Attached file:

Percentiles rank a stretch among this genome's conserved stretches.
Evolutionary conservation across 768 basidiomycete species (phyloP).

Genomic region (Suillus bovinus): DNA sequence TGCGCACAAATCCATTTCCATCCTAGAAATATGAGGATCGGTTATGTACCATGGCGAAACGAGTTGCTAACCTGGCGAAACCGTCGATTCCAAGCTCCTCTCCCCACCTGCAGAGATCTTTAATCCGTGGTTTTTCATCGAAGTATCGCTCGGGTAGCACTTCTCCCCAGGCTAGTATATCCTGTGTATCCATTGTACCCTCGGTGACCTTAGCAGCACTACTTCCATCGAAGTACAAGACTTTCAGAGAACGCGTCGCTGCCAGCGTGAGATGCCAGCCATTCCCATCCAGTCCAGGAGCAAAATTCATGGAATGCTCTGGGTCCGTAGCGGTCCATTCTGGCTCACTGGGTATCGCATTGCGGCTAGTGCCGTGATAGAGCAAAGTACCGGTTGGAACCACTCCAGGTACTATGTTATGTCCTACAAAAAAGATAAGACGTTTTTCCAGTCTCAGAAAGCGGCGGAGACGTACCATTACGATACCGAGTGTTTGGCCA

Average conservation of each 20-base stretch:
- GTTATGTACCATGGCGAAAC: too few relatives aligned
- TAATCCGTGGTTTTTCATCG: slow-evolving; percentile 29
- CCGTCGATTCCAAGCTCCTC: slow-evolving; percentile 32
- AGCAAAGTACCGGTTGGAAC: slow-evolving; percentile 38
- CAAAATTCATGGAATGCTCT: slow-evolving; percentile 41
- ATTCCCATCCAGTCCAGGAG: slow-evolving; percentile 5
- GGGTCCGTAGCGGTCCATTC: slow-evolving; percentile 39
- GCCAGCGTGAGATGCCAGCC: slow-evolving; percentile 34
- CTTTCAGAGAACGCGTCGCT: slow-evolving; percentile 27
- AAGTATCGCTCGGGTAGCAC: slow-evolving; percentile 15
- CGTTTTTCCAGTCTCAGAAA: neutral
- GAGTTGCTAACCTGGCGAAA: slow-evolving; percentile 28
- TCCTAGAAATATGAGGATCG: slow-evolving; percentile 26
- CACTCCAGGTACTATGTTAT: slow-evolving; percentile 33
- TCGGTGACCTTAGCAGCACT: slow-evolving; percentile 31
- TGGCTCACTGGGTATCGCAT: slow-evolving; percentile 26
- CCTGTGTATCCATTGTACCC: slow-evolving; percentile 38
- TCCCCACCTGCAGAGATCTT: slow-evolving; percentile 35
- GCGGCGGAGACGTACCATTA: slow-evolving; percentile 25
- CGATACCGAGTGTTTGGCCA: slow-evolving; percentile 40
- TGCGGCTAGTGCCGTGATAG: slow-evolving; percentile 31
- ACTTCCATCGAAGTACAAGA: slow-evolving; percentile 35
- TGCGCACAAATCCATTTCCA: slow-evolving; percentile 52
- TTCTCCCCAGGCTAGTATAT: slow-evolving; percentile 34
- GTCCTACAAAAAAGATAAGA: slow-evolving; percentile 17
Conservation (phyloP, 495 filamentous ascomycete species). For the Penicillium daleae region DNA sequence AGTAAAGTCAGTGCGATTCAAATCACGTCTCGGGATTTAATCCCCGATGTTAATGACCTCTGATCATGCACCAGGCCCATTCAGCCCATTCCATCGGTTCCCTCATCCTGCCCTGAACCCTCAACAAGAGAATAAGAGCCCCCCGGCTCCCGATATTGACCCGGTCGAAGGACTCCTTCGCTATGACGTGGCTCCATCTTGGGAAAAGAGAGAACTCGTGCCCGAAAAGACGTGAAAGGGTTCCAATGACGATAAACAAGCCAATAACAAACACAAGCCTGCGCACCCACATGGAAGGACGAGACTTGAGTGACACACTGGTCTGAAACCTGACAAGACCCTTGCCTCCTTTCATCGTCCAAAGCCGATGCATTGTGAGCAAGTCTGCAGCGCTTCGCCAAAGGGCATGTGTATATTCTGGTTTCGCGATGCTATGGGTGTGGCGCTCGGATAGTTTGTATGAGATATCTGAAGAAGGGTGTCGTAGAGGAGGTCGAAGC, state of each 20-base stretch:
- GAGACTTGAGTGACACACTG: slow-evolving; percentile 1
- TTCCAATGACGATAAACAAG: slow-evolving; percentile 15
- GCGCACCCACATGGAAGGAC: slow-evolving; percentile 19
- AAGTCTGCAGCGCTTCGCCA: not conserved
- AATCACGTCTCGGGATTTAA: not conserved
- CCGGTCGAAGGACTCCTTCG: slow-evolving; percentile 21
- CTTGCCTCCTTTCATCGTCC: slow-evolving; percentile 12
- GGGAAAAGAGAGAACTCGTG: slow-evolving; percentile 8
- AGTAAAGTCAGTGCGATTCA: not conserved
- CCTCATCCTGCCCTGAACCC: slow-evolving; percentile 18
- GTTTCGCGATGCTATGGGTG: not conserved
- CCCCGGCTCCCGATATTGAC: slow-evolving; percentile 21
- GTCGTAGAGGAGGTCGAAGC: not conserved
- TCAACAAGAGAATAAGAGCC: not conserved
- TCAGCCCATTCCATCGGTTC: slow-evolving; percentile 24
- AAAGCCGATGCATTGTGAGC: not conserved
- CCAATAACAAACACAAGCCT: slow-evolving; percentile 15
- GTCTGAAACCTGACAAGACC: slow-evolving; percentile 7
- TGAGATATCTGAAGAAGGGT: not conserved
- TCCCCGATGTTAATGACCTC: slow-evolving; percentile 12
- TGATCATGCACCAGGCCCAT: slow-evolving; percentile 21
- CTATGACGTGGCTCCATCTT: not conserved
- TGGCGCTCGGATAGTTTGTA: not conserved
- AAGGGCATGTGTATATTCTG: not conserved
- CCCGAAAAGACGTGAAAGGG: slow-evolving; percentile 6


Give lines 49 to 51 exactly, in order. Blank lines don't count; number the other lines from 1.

- TGAGATATCTGAAGAAGGGT: not conserved
- TCCCCGATGTTAATGACCTC: slow-evolving; percentile 12
- TGATCATGCACCAGGCCCAT: slow-evolving; percentile 21